That’s almost 600 words out of an over 3000 word chapter, so imagine a total of five times this amount of anecdote all to the same point. It is a bit verbose, indeed, on a fairly simple topic that can be summed up in a sentence—but that’s a large part of the point of the book. It’s not, I think, mostly a matter of being in the water supply. Some of it is, but much of it is an intentional effort to “show, don’t tell” these principles. As a list of preachy rules, it’s not going to be any good—so instead he tells anecdotes which drive the point home.

He’ll then sum up at the end of the chapter, as gathered from the anecdotes. In this case:

So if you aspire to be a good conversationalist, be an attentive listener. To be interesting, be interested. Ask questions that other persons will enjoy answering. Encourage them to talk about themselves and their accomplishments.

Remember that the people you are talking to are a hundred times more interested in themselves and their wants and problems than they are in you and your problems. A person’s toothache means more to that person than a famine in China which kills a million people. A boil on one’s neck interests one more than forty earthquakes in Africa. Think of that the next time you start a conversation.

That’s well and good as a summary, but the book would lose a lot if it were just a list of such summaries.

For better or for worse—I can certainly see the point of view which gets fed up of endless anecdotes about the same “obvious” subject. Still, though you could compress the book into a listicle by cutting out only these chapter summaries, you’d lose the main thing the book has to give, reducing it to yet another social skills listicle that doesn’t stick in your brain beyond the moment you close the browser tab.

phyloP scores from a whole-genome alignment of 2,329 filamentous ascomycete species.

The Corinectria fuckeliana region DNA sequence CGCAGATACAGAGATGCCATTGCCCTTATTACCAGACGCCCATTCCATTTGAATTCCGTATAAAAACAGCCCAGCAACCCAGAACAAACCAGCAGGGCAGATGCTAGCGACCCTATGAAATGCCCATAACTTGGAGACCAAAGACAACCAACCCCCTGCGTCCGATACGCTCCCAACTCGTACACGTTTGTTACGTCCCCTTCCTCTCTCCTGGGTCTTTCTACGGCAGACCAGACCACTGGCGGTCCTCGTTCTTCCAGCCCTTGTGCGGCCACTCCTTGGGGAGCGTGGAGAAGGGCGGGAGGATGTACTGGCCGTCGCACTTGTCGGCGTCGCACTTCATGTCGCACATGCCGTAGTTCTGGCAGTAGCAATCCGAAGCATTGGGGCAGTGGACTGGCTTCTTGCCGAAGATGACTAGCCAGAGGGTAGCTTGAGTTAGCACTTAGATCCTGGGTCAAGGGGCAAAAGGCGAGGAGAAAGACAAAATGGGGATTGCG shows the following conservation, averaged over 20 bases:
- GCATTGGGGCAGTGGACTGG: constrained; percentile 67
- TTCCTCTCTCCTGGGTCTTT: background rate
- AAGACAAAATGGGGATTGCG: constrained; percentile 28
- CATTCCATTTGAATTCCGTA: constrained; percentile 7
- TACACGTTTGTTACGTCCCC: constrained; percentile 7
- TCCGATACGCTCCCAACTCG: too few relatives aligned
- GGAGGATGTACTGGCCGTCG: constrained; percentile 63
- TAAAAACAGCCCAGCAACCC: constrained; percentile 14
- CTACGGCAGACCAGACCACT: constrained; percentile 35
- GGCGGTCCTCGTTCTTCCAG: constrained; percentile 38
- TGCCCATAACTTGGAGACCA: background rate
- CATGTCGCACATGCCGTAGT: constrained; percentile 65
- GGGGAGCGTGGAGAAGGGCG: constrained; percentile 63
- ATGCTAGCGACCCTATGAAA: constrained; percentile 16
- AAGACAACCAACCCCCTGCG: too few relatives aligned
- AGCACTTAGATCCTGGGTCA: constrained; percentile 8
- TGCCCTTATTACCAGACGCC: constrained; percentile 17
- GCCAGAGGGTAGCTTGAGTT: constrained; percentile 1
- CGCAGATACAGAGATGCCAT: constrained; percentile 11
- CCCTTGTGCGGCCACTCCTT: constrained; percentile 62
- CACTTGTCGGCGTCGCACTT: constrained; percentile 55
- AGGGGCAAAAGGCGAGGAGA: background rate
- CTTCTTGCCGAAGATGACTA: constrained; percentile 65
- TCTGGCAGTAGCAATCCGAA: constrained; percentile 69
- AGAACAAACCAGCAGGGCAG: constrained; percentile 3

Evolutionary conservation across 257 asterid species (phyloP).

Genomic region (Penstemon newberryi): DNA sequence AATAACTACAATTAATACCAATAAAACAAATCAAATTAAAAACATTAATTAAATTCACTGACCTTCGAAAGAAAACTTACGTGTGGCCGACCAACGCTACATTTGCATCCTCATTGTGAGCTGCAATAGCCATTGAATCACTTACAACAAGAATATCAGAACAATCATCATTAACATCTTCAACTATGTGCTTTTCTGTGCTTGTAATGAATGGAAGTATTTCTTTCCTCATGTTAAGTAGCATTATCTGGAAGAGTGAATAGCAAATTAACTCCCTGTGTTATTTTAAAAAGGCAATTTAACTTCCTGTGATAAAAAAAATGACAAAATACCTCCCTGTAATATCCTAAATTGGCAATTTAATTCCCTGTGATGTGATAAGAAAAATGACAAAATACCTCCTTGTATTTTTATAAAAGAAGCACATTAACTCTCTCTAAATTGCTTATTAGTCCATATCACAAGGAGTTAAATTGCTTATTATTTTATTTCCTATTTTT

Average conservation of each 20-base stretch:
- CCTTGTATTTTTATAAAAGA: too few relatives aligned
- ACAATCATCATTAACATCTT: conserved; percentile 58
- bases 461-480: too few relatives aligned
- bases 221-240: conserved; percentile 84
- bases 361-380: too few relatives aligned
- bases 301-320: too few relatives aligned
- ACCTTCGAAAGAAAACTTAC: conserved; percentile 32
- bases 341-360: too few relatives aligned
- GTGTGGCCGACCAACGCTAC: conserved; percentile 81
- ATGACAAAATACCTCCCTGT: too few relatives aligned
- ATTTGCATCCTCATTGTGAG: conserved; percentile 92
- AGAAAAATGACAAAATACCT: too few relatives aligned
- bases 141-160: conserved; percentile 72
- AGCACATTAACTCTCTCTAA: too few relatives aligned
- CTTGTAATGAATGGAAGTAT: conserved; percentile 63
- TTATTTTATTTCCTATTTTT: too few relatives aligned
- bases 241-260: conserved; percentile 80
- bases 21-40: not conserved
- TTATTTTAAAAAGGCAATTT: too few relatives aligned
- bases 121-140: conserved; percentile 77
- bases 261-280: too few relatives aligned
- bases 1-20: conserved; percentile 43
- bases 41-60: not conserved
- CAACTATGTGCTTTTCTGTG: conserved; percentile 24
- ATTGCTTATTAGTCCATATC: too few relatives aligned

Dang, that’s a compelling case! Or… what if we incorporate that wisdom into the book-brigading protocol? If you’ve recognized that the value of your assigned chapter is in reading the anecdotes and making them vivid, then go ahead and quote them at length, like you’ve done above. Or give renditions of them in your own words.

PS: Now a major motion blog post: The Power of Rearticulating Insights in Your Own Words.


That’s a good general takeaway, but I want to emphasize that HTWFAIP is 100% vivid anecdotes, beginning to end. The genre is that of the motivational speaker (though in writing), inspiring more than teaching. It’s pretty good at that! But this makes it less than ideal for a book brigade, probably.

Actually, I think that the thing that makes me the most excited about the book brigade format is how it pushes the participants to articulate what they read to the others. For the reasons you describe in that madhack, that’s valuable. It also can take a lot of effort, so committing to reading and rearticulating an entire book would be a lot—but taking turns at reading and resting, rerendering a chapter in your own words and reading other people’s rerenderings, may be a reasonable compromise.

That surely works for some sorts of books more than others, and I’m increasingly convinced that with HTWFAIP it would be completely missing the point. But I’m actually rather excited to try that with one of the other two books I’ve registered interest in—both seem the type which could benefit from this sort of shared reading.


You’ve convinced me that we should pick something else. (You’ve also inadvertently convinced me to turn that madhack about re-articulating insights in your own words into a blog post!)

And last call for others to get in on this. We’ve got a group of 8 amazing people so far!


Most interested in 3, 5, 6, 8, 9, but yeah, I’ll participate regardless!

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The private Book Brigade group is off and running. Stay tuned for how that goes!

@zzq convinced me to deem How To Win Friends and Influence People not ideal for book-brigading but @bee and I decided to try a book brigade for that one just the two of us, just as an additional experiment.